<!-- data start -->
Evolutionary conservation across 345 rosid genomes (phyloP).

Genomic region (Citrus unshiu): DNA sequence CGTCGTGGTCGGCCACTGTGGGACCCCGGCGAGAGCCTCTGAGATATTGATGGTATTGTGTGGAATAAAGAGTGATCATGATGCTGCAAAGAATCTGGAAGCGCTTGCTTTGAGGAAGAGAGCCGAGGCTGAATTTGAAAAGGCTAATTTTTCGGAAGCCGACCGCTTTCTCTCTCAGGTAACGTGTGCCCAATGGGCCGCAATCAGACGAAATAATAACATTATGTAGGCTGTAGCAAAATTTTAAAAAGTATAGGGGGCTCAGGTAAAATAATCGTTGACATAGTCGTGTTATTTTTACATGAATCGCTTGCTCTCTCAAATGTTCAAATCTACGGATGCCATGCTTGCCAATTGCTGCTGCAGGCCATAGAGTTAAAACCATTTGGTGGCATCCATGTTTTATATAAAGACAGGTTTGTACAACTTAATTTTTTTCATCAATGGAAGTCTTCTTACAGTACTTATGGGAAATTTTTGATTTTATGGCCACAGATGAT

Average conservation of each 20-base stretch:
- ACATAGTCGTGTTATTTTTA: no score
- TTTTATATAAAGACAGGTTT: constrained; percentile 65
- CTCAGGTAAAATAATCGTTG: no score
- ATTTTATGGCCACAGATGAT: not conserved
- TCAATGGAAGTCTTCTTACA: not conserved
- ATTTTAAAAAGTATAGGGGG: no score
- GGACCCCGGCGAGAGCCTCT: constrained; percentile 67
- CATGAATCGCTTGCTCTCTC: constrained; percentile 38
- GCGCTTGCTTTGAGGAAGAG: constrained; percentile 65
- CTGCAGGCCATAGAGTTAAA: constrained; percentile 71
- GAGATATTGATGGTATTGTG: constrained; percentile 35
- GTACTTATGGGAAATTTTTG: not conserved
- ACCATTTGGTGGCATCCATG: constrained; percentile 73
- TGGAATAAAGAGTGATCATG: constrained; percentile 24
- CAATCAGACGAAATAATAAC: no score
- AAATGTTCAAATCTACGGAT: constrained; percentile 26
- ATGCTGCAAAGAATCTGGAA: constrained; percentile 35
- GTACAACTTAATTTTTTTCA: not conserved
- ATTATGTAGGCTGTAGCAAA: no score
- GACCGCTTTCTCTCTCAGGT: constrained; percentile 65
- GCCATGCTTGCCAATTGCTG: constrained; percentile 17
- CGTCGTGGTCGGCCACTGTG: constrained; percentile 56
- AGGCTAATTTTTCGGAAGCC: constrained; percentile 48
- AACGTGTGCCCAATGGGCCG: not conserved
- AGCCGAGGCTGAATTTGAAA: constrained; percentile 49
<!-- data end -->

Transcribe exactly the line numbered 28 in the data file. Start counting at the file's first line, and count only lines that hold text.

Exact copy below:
- AGCCGAGGCTGAATTTGAAA: constrained; percentile 49